The original Deluxe Jaguar Bass took its vibe and body style from Fender’s venerable Jaguar guitar of 1962. It had the same style and number of chrome plate-mounted control knobs and switches, although most of these obviously served different purposes on a bass. Its upper-horn featured an active/passive slide switch with adjacent active-circuit tone control wheels (treble and bass); the stubby lower horn housed on/off slide switches for the two single-coil Jazz Bass pickups and a series/parallel slide switch that enabled the otherwise very Jazz Bass-like Jaguar to produce a convincingly punchy Precision sound. Other features included Jazz Bass master control knobs (volume, tone), a slim Jazz Bass neck with stylish pearloid block inlays on a 20-fret rosewood fingerboard, and a three-ply mint green pickguard.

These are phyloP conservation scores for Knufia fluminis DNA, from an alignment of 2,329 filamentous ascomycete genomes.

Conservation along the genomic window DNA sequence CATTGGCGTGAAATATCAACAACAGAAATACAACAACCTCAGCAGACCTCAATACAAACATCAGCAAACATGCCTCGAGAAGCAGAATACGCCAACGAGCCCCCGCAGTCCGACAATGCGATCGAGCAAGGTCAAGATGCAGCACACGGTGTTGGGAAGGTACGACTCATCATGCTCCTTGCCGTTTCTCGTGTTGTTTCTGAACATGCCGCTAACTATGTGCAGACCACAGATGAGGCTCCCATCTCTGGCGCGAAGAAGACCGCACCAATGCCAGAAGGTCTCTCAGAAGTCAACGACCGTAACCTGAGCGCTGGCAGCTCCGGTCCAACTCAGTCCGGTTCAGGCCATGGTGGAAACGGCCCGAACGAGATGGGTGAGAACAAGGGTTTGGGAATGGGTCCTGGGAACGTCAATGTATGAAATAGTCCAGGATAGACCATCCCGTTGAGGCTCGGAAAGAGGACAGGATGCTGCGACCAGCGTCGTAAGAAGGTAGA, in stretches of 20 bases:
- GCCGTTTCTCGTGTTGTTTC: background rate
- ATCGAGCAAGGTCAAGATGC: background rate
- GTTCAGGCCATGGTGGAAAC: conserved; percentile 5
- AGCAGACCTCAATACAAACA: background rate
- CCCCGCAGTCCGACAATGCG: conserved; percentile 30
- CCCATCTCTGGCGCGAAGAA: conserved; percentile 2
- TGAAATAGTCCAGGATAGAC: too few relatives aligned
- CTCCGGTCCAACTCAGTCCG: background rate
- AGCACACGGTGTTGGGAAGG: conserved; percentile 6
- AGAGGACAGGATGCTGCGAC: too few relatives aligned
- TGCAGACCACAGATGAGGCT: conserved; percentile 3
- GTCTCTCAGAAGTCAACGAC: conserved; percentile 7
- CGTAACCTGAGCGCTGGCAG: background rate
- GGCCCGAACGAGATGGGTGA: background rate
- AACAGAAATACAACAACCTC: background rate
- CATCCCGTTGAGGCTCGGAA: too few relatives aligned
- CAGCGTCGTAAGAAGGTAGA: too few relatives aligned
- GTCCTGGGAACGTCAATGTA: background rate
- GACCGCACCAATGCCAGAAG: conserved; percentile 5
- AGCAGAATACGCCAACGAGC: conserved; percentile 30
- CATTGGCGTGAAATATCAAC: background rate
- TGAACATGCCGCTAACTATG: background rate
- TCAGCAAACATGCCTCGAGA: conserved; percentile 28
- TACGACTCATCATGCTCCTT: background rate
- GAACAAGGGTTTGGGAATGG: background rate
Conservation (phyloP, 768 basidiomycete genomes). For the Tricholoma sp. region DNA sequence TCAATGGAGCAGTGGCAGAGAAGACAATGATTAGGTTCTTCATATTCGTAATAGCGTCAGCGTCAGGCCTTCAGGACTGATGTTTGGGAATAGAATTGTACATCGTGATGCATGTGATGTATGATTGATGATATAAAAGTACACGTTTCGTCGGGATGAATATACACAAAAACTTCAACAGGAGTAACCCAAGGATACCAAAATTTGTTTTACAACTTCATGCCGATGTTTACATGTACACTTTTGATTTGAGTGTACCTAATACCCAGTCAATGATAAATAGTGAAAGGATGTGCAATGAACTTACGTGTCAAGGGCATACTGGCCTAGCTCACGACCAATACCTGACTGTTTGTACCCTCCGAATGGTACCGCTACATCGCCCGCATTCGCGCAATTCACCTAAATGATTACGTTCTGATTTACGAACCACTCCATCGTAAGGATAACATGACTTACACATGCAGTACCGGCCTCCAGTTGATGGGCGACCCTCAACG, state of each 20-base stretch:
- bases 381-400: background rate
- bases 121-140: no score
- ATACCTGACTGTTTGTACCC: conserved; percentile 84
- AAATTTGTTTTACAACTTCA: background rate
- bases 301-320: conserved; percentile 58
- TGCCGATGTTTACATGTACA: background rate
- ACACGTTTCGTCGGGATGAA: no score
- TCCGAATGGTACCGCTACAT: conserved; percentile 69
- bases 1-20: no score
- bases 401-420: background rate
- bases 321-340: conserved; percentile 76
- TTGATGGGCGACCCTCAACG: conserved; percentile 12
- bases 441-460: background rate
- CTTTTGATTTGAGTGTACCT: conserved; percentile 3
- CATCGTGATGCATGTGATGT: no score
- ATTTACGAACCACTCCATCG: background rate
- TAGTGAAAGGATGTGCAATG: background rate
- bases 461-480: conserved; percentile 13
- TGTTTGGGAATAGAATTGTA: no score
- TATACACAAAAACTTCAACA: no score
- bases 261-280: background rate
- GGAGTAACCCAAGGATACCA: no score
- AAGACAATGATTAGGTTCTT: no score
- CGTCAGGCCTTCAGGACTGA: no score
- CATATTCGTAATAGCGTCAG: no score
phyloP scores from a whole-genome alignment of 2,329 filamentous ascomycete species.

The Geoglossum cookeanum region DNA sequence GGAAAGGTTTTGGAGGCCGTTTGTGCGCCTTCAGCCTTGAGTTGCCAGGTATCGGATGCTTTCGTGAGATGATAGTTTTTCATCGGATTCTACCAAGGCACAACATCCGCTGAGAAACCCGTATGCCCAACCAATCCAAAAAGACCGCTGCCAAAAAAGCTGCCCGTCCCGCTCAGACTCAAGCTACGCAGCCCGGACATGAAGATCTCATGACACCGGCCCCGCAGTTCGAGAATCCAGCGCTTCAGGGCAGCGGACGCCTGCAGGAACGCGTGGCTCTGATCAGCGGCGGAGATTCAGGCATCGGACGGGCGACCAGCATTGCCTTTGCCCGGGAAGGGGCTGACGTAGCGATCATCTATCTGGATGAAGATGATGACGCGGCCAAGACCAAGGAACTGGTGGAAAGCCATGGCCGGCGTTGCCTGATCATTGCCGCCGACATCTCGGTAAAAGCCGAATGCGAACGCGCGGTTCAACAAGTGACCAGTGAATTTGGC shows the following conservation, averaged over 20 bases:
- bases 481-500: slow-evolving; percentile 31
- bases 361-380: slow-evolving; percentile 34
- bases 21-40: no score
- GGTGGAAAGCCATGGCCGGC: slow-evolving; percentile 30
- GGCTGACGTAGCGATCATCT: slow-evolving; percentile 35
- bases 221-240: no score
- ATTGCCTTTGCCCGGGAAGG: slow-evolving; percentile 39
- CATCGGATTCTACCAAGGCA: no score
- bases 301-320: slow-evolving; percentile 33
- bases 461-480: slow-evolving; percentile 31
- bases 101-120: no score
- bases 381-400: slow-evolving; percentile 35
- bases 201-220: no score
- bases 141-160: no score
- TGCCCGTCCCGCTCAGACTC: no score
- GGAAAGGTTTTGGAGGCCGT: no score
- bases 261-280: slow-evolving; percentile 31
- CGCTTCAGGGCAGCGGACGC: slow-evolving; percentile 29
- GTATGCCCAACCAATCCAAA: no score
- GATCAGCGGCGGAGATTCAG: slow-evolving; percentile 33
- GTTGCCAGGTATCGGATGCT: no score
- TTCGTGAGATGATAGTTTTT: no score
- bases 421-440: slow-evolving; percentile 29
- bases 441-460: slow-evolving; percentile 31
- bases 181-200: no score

The success of the Jaguar Bass subsequently prompted numerous variations, including the more affordable Modern Player Jaguar Bass (2011), which dispensed with all the chrome and controls in favor of a streamlined Jazz Bass control layout, maple fingerboard and tonally versatile Precision/Jazz pickup configuration; and the even more distinctive Pawn Shop Reverse Jaguar Bass (2012), which featured a radical “reversed” body and headstock, two enormous humbucking pickups, a completely different pickguard design and an even more sparse control layout consisting of a single volume knob, a single tone knob and a three-position pickup selector toggle switch. Even more affordable were four distinctly varied Squier Jaguar Bass models, all of which dispensed with the elaborate circuitry of the original Fender model. These started with the Vintage Modified Jaguar Bass (2010), which featured a Precision/Jazz pickup configuration and streamlined control layout of dual concentric volume/tone knobs (like the original Jazz Bass). The other three Squier models appeared in 2011—the Vintage Modified Jaguar Bass Special, which had a Precision/Jazz pickup configuration with an additional active bass-boost circuit; the Vintage Modified Jaguar Bass Special HB, which boasted a single powerful humbucking pickup with a three-band active tone circuit; and the Vintage Modified Jaguar Bass Special SS, which featured a short scale (30”), Precision/Jazz pickup configuration and standard Jazz Bass control circuitry.